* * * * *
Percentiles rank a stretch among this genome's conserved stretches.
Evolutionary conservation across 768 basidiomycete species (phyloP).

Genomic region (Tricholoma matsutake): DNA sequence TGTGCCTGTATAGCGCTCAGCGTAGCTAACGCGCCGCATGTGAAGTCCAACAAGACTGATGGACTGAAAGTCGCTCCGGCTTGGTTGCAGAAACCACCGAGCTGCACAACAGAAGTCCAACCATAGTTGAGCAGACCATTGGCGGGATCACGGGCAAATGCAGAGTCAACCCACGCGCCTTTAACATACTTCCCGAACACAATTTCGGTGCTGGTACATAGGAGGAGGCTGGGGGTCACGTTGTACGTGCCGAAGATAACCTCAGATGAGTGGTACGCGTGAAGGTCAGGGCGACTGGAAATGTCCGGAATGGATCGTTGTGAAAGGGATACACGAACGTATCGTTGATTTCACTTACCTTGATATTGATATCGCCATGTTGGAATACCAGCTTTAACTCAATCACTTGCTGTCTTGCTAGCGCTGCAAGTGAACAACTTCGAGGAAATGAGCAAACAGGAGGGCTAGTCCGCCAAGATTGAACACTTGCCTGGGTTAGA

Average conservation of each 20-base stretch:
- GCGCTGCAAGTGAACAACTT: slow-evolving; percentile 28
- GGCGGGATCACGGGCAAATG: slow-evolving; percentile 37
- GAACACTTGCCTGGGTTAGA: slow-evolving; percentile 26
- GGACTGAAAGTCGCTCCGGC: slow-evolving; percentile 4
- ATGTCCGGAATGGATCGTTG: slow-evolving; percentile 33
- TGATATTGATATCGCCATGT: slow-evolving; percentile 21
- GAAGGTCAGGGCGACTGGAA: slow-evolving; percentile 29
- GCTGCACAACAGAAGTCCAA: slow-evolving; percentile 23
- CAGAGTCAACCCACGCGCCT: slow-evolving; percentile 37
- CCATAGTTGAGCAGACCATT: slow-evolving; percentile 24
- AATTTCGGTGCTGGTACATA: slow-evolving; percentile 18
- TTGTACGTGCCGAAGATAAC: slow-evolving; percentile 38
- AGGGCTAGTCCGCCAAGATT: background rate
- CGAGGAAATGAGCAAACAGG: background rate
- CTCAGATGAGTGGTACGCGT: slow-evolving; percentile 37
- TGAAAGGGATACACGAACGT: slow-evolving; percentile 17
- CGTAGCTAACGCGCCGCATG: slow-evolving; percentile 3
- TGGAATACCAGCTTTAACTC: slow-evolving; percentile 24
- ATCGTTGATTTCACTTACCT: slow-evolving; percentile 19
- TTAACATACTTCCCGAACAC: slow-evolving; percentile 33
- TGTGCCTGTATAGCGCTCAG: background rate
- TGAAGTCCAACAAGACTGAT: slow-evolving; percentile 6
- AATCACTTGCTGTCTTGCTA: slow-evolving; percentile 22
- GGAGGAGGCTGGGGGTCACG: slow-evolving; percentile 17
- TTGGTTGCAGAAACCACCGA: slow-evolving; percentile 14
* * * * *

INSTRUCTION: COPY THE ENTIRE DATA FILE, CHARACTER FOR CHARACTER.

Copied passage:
Percentiles rank a stretch among this genome's conserved stretches.
Evolutionary conservation across 768 basidiomycete species (phyloP).

Genomic region (Tricholoma matsutake): DNA sequence TGTGCCTGTATAGCGCTCAGCGTAGCTAACGCGCCGCATGTGAAGTCCAACAAGACTGATGGACTGAAAGTCGCTCCGGCTTGGTTGCAGAAACCACCGAGCTGCACAACAGAAGTCCAACCATAGTTGAGCAGACCATTGGCGGGATCACGGGCAAATGCAGAGTCAACCCACGCGCCTTTAACATACTTCCCGAACACAATTTCGGTGCTGGTACATAGGAGGAGGCTGGGGGTCACGTTGTACGTGCCGAAGATAACCTCAGATGAGTGGTACGCGTGAAGGTCAGGGCGACTGGAAATGTCCGGAATGGATCGTTGTGAAAGGGATACACGAACGTATCGTTGATTTCACTTACCTTGATATTGATATCGCCATGTTGGAATACCAGCTTTAACTCAATCACTTGCTGTCTTGCTAGCGCTGCAAGTGAACAACTTCGAGGAAATGAGCAAACAGGAGGGCTAGTCCGCCAAGATTGAACACTTGCCTGGGTTAGA

Average conservation of each 20-base stretch:
- GCGCTGCAAGTGAACAACTT: slow-evolving; percentile 28
- GGCGGGATCACGGGCAAATG: slow-evolving; percentile 37
- GAACACTTGCCTGGGTTAGA: slow-evolving; percentile 26
- GGACTGAAAGTCGCTCCGGC: slow-evolving; percentile 4
- ATGTCCGGAATGGATCGTTG: slow-evolving; percentile 33
- TGATATTGATATCGCCATGT: slow-evolving; percentile 21
- GAAGGTCAGGGCGACTGGAA: slow-evolving; percentile 29
- GCTGCACAACAGAAGTCCAA: slow-evolving; percentile 23
- CAGAGTCAACCCACGCGCCT: slow-evolving; percentile 37
- CCATAGTTGAGCAGACCATT: slow-evolving; percentile 24
- AATTTCGGTGCTGGTACATA: slow-evolving; percentile 18
- TTGTACGTGCCGAAGATAAC: slow-evolving; percentile 38
- AGGGCTAGTCCGCCAAGATT: background rate
- CGAGGAAATGAGCAAACAGG: background rate
- CTCAGATGAGTGGTACGCGT: slow-evolving; percentile 37
- TGAAAGGGATACACGAACGT: slow-evolving; percentile 17
- CGTAGCTAACGCGCCGCATG: slow-evolving; percentile 3
- TGGAATACCAGCTTTAACTC: slow-evolving; percentile 24
- ATCGTTGATTTCACTTACCT: slow-evolving; percentile 19
- TTAACATACTTCCCGAACAC: slow-evolving; percentile 33
- TGTGCCTGTATAGCGCTCAG: background rate
- TGAAGTCCAACAAGACTGAT: slow-evolving; percentile 6
- AATCACTTGCTGTCTTGCTA: slow-evolving; percentile 22
- GGAGGAGGCTGGGGGTCACG: slow-evolving; percentile 17
- TTGGTTGCAGAAACCACCGA: slow-evolving; percentile 14